Little touches can make a big difference. Some hotels, including Thanos Hotels’ Anassa, will fit blackout curtains to windows, and NH Hotels’ Families Welcome initiative means family rooms offer early check in and late check out, so guests aren’t left hanging around reception with a baby.
Kids’ clubs can give frazzled parents a welcome break, so ensuring childcare is available from the correct age is paramount. Beaches resorts have an infants’ programme for newborns up to 24 months, running from 9am to 9pm. Club Med and Mark Warner offer creche facilities for four to 23-month-olds at some resorts, for an extra charge. Neilson’s Starfish Crèche caters for a similar age range, with hours running until 11pm two evenings a week. Crèches for infants from four months are also available in Greece at Sani Resorts, Ikos Resorts, Domes of Elounda and MarBella Corfu; at Anassa and Almyra in Cyprus; at Anantara Vilamoura in Portugal; and at Princesa Yaiza in Lanzarote. Creche facilities at Portugal’s Martinhal hotels are available for babies aged six months and over.
“Babies will take a few days to settle into a new environment, so staying in one hotel for the entire holiday makes sense.”
Even though parents will probably become well acquainted with the room service menu, many will want to have the odd richly deserved night out. So ensure babysitting is offered, and check the price and how the staff are vetted.
It can be worth suggesting parents allow their baby to settle in to the hotel environment for a few days before trying a babysitter or creche, to avoid any distress.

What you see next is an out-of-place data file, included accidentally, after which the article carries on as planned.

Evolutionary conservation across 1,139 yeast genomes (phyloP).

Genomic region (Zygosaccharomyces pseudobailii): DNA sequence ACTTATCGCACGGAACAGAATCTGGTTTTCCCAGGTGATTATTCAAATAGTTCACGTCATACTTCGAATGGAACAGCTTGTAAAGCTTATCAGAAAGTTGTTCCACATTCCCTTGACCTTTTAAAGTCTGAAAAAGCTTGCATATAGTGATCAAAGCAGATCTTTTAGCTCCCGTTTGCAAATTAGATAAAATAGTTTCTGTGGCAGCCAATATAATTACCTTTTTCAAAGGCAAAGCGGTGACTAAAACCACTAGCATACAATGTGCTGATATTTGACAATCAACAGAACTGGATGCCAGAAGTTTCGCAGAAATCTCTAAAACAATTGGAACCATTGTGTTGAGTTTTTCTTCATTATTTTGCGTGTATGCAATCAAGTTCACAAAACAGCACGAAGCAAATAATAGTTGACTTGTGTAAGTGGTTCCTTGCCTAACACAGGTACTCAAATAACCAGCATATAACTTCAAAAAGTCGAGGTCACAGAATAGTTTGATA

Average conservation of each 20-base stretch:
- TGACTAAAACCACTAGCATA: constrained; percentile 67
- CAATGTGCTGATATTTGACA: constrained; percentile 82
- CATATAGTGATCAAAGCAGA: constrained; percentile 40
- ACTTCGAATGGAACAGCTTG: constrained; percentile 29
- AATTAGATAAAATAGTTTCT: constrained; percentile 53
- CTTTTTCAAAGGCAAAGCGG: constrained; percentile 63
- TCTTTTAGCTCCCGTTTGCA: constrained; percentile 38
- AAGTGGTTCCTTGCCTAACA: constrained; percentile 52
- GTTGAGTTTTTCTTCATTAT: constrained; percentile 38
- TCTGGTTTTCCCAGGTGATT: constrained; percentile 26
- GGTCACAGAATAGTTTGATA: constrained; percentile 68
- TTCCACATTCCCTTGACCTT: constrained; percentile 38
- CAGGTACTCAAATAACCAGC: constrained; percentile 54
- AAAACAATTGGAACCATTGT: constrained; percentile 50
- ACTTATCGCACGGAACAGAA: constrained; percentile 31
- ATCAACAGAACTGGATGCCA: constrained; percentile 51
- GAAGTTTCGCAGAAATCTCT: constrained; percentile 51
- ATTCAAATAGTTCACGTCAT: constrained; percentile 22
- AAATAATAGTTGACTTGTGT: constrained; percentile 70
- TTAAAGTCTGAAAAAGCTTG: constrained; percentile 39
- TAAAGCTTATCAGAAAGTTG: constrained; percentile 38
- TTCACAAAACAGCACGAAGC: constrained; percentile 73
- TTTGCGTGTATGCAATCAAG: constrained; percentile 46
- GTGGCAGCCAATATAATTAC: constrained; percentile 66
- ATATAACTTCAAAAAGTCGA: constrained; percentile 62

Before they’re weaned, babies’ eating habits are relatively simple, once you’ve sourced baby milk and sterilising equipment for those who are bottle-fed. But parents travelling with babies over six months will need baby foods of some sort, most often purees, until their child is ready to eat off a kids’ menu. Guests at properties including Porto Sani, Anassa and Martinhal hotels can order freshly made purees in the restaurants, and at Domes of Elounda, there’s a fresh baby-food station.
Hotel buffet breakfasts are brilliant for weaning babies, with a wide variety of finger foods for them to experiment with, and someone else to clear up the mess at the end.
The very tiniest babies will be happy to roll about on a playmat in the shade, but slightly older tots will need a little more, particularly once they’re on the move.
Some hotels will provide age-appropriate toys and books in the room when requested, and look for play and entertainment facilities outside the kids’ club, so that there’s something for parents to do together with their child. Kids’ pools are all well and good, but indoor, as well as outdoor, options are useful, as babies burn easily.
Princesa Yaiza in Lanzarote has a huge soft-play area in the heart of the hotel with sections suited to different age groups, and Kikoland, a kids’ complex where the under-twos’ area has a shallow pool and a swing. MarBella Corfu runs Aqua Baby classes for those from three to 12 months, and Martinhal Cascais has more than 2,300sq m of playgrounds dotted around the hotel, plus heated and unheated pools.
Ask the expert
Debbie Goffin, head of sales and marketing, Premier Holidays
“When it came to flying with my own babies, I always prepared for the worst, but hoped for the best – and nine times out of 10, everything went smoothly. Advise clients to stick to the same routine they have at home. Pack sachets of Calpol, and their own food and milk in case of delays, or pick up supplies from Boots at the airport. Parents should pack a change of clothes for themselves, as well as the baby.”
How to sell
Don’t be afraid to suggest going long haul. Provided parents are happy to take on the flight, pre-school years can be a good time to take advantage of off-peak rates for more exotic destinations, before they’re tied in to travelling only in school holidays.